A good example of the richness of its cuisine is, without a doubt, Turkish dried fruits and nuts. No country eats and reveres dried fruit, seeds and nuts quite like Turkey.
Today, the consumption of nuts has become an essential part of a healthy diet. Nuts have been recommended primarily for coronary heart diseases, problems in blood sugar and cholesterol, diabetes, metabolic problems, and their antioxidant, vitamin and mineral contents. More and more governments recommend them to be consumed on a daily basis.
Dried fruits and nuts occupy a special place in the culinary culture and have created their own special traditions.
In Turkish there is a special word, kuruyemiş, which used to describe all sorts of mixed nuts and dried fruit.
Squash and sunflower seeds (çekirdek) have become practically vital when going to the park or to watch football. For this reason the entrances to parks are full of sellers of squash and sunflower seeds. It’s a food used to pass the time. Vast areas are covered by the shells of the sunflower seeds and there is a fine art to extracting the kernel inside. It takes practice but once you get the hang of it you too, will be addicted.
Open-air and regular cinemas are places where sunflower and squash seeds are also consumed. As well as in tea gardens.
Dry fruits and nuts also add colour to village festivals. In the old days, when sweets were uncommon and sugar was expensive villagers would give children handfuls of dry fruits and nuts.
When children went to school, mothers filled their pockets or bags with whatever dried fruit or nuts were available.
Turkey also has a rich tradition of using dried fruit and nuts in deserts. Baklava, raisin cakes, marzipan, pistachio marzipan, almond and hazelnut biscuits and aşure. Turkish Delight and Nut brittles are always popular. There are many, many more plus savory dishes and snacks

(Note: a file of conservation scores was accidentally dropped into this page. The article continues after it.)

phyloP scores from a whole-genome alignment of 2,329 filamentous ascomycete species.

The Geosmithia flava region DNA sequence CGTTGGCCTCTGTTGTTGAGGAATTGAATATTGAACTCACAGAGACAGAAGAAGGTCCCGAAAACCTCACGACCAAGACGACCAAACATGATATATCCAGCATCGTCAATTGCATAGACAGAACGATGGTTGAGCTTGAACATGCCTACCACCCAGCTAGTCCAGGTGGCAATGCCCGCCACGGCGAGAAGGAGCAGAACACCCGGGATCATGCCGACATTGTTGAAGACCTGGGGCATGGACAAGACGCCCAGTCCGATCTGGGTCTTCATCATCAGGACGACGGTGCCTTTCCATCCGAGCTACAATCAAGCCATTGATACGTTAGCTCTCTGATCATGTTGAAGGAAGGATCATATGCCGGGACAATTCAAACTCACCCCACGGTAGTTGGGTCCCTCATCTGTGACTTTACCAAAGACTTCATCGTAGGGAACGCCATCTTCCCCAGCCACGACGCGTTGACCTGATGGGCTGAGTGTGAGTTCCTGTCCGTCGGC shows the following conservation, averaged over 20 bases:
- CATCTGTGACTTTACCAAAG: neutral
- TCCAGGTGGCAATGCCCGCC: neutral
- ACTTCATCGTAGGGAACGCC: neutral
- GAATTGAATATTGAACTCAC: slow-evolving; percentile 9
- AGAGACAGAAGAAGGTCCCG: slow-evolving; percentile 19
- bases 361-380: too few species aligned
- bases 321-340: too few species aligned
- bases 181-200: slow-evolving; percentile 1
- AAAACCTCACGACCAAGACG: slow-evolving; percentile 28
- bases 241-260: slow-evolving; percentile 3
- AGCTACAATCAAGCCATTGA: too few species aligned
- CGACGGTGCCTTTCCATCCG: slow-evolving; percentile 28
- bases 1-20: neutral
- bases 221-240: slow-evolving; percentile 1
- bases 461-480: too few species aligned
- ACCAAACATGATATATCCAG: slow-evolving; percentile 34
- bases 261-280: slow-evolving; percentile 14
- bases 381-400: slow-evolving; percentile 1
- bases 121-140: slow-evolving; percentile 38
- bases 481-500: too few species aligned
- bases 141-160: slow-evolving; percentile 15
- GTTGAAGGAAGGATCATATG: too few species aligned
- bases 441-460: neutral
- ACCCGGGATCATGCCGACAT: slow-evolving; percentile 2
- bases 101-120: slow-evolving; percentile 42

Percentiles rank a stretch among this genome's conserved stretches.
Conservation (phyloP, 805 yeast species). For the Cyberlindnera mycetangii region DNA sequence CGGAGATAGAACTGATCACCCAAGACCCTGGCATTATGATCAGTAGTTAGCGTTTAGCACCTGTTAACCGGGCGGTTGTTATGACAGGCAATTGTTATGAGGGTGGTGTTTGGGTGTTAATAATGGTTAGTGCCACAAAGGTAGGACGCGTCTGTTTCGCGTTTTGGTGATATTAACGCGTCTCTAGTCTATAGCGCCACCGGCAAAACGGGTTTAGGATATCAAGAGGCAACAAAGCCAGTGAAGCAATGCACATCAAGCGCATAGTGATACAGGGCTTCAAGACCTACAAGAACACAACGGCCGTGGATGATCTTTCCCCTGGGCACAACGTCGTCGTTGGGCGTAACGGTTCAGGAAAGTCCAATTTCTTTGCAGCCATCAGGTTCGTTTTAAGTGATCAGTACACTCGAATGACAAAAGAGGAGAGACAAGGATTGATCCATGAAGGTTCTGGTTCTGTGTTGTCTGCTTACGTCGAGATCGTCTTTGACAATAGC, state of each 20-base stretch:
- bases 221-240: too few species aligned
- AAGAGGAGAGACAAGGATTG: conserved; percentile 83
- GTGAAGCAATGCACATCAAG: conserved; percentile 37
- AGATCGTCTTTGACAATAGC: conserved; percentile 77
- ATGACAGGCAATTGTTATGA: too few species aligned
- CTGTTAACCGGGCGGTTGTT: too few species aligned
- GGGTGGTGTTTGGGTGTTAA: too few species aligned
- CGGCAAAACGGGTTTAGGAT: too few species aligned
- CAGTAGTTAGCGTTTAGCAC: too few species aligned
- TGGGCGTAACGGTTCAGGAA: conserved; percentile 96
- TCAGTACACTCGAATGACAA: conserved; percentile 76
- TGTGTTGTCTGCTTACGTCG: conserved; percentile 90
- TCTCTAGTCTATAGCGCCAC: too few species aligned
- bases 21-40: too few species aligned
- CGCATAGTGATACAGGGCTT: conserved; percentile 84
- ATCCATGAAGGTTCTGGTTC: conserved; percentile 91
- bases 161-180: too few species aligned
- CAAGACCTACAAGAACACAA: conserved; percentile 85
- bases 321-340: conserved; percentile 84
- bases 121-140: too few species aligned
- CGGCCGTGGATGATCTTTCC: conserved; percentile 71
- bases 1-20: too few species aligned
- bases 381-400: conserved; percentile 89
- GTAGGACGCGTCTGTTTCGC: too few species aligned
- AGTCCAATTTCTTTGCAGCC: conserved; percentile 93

With these various characteristics, dried fruits and nuts, as a much-consumed foodstuff, play an important role in our economy. Shops dealing exclusively in nuts and dried fruits are common throughout Anatolia.
Turkey is the world’s largest producer of hazelnuts, the 10th largest exporter of pistachios in the world. The third biggest chestnut producer in the world. The areas around Mugla and Mardin are the main predominate locations for Almond production. Over 70 million USD worth of Almonds were exported in 2015. Over 80% of all the dried apricots come from Turkey and the world’s biggest dried fig producer and exporter. As you can see, fruit and nuts are big business.
Many different regions, provinces or towns are quite famous for one or other type of dried fruit or nut. Leblebi, dried chickpeas, of Çorum, Sandıklı and Mardin Dağlı, pistachios of Gaziantep, apricots of Malatya, and the hazelnuts of the Black Sea. In Çorum, you can find leblebi flavored with everything you can imagine. Plain, salt, mastic, pepper, clove and sugar. The hazelnuts in the Black Sea and pistachios in Gaziantep have evolved to be used in many different foods. From puddings to savory dishes they are a mainstay of the local diet.
Hazelnuts, peanuts, pistachios, pine nuts, chickpeas (roasted as leblebi), grapes, plums, sunflower seeds, squash seeds, watermelon seeds, melon seeds, apricots, apricot kernels, almonds, mulberries, Russian olives, carob, dates, figs, walnuts and corn are all dried and eaten.
Some fruits are dried for the purpose of stewing in the winter, such as plums, apricots, wild apricots, sour cherries, apples and pears. These can also be used in chutneys and jams. We are really missing out in the UK. Have a go, next time you eat a melon, save and roast the seeds in the oven!